The Advertising Standards Authority (ASA) has upheld a complaint made against Leftmove Estate Agents Ltd (LEA).
The following adverts were the cause of the 2 complaints upheld by the ASA.
(a) The website www.leftmove.com, seen on 11 January 2019, stated on the home page “Official Market Leaders … In 2017 we sold more in PR4 than any of our competitors. During the period 01/01/2017 – 31/12/2017 we successfully sold more properties in the PR4 postcode than any other PR4 Agent. Source: Rightmove Intel”.
(b) LEA’s Facebook page, seen on 4 November 2018, stated “… you can now find us in 12 locations!” followed by a list of locations with a different phone number alongside each one, including a ‘Poulton Branch’.
The complaint was bought by a competitor agent on the following grounds:
- the claim “Official Market Leaders … In 2017 we sold more in PR4 than any of our competitors” in ad (a) was misleading and could [not] be substantiated; and
- ad (b) misleadingly implied that LEA maintained an office in Poulton-le-Fylde.
The ASA held that ad (a) would lead consumers to understand that in 2017, LEA completed a greater number of sales in the PR4 area than any other agent operating in the area.
LEA provided spreadsheets detailing the number of properties they sold in the PR4 area however, there was no data on completed sales by competitors. Accordingly, the claim in ad (a) could not be substantiated. The ASA also understood that competitors did not list all their properties on online property portals so data could not be relied on to substantiate ad (a).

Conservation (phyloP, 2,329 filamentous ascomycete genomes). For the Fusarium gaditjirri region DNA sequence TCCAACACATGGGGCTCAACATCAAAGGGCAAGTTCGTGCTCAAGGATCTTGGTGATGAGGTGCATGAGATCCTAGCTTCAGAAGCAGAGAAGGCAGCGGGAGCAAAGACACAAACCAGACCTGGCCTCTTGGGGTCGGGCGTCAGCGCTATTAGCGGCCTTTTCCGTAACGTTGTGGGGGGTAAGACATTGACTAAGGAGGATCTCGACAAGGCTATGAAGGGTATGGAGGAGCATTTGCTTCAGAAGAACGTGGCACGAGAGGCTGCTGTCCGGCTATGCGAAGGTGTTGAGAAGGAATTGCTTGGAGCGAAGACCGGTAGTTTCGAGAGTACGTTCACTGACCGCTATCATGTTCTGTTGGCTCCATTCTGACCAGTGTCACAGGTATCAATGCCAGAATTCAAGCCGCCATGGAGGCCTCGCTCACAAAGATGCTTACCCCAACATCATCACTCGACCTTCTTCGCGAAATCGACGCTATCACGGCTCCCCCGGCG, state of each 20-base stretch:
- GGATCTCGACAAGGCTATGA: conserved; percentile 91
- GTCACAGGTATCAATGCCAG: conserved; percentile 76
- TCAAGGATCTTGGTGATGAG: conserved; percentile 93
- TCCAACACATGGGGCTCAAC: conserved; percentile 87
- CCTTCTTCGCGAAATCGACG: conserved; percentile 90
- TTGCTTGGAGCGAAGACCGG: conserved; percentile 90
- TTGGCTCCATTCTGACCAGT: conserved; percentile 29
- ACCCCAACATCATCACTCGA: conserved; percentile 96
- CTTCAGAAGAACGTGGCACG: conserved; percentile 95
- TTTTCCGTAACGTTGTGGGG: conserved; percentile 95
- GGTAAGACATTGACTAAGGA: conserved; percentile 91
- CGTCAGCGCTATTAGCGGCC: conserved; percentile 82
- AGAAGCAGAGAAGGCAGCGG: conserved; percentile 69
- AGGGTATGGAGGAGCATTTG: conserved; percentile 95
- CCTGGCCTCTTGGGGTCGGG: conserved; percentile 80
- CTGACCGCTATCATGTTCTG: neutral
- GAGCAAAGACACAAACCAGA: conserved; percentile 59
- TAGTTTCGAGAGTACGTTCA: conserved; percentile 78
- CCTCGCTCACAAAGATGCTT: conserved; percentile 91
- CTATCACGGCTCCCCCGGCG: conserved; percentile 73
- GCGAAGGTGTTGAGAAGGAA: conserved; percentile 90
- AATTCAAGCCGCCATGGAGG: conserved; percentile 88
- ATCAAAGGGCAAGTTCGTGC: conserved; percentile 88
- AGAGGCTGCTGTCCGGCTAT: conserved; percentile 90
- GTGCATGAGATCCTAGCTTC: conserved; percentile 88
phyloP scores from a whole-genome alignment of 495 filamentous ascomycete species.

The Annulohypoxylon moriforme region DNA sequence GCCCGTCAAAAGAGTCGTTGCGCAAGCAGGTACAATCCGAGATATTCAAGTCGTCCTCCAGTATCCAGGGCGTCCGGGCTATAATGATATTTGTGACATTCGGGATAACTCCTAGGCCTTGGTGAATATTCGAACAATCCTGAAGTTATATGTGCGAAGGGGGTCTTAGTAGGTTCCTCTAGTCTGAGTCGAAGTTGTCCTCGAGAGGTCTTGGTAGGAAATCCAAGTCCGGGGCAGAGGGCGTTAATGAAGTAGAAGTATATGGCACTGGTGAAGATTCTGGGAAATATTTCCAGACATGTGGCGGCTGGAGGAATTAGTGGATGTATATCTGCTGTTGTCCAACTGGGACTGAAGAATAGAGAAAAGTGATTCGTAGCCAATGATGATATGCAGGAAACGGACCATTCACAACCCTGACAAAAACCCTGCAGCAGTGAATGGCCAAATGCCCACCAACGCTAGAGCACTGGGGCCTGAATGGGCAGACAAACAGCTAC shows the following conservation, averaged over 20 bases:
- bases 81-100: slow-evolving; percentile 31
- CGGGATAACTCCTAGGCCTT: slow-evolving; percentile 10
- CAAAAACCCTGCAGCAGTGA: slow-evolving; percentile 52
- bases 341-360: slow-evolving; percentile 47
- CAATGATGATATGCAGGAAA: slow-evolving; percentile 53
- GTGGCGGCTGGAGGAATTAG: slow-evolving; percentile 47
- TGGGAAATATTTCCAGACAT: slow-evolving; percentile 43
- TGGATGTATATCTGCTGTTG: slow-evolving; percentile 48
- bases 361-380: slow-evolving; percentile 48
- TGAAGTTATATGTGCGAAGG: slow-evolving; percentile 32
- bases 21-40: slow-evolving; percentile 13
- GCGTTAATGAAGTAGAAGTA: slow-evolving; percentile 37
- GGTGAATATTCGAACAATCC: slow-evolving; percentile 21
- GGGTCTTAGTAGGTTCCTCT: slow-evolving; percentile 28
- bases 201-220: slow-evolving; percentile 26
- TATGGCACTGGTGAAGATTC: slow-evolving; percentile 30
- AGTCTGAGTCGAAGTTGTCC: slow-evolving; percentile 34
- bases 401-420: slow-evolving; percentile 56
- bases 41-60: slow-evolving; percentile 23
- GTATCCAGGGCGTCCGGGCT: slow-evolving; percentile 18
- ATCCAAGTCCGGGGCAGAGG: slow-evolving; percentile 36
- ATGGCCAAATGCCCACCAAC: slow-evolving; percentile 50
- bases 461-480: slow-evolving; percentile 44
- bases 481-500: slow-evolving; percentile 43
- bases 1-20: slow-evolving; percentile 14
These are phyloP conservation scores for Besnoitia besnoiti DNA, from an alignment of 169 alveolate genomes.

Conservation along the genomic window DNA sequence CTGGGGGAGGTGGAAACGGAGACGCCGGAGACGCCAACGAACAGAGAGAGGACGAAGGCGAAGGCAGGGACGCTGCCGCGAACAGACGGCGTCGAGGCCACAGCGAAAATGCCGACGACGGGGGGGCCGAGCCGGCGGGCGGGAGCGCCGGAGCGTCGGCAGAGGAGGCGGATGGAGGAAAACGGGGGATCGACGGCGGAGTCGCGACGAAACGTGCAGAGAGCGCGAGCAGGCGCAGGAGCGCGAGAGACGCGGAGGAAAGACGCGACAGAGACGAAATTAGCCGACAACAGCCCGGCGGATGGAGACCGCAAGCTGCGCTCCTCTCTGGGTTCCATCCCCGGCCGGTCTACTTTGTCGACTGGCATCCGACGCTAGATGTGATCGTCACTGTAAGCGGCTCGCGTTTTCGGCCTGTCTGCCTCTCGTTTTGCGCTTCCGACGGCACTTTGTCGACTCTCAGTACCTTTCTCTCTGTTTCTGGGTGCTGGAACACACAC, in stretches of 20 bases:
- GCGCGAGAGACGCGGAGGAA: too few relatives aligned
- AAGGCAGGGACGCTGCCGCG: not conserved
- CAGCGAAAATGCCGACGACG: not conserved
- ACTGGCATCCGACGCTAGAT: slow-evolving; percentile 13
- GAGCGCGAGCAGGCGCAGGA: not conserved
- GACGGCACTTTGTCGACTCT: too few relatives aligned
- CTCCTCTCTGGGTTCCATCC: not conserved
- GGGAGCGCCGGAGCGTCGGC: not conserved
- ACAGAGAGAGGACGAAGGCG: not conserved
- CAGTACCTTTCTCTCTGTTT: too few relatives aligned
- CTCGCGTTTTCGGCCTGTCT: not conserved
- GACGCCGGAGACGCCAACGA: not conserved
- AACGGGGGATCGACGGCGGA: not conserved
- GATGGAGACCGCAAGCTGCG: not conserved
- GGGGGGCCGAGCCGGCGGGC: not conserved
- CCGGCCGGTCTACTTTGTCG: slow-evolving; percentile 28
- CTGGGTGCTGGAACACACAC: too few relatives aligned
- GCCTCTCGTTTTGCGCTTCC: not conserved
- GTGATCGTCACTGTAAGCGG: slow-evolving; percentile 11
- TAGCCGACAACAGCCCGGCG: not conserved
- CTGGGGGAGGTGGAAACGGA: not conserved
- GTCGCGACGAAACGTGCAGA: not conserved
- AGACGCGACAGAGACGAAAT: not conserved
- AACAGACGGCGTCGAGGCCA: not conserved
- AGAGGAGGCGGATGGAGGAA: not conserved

The ASA held that in the absence of sufficient evidence claim (a) had not been substantiated and was therefore misleading.
The ASA upheld the second complaint in respect of ad (b). The ASA considered that consumers would understand from ad (b) that LEA had a fully operational branch in Poulton-le-Fylde. However, LEA only had a serviced office in the area with a receptionist and not a staff of individuals with expertise and knowledge of the local area. Accordingly, the ASA held that ad (b) was also misleading.
LEA were ordered not to display the ads again in their current form. Future claims in ads needed to be substantiated and future ads should not state or imply they have physical branches in locations when they do not.
It is important when advertising to distinguish between legitimate exaggerations, usually described in law as puffery, and more specific factual statements which can be demonstrated to be inaccurate. An obvious exaggeration which a customer would expect is one thing, a misstatement is quite another.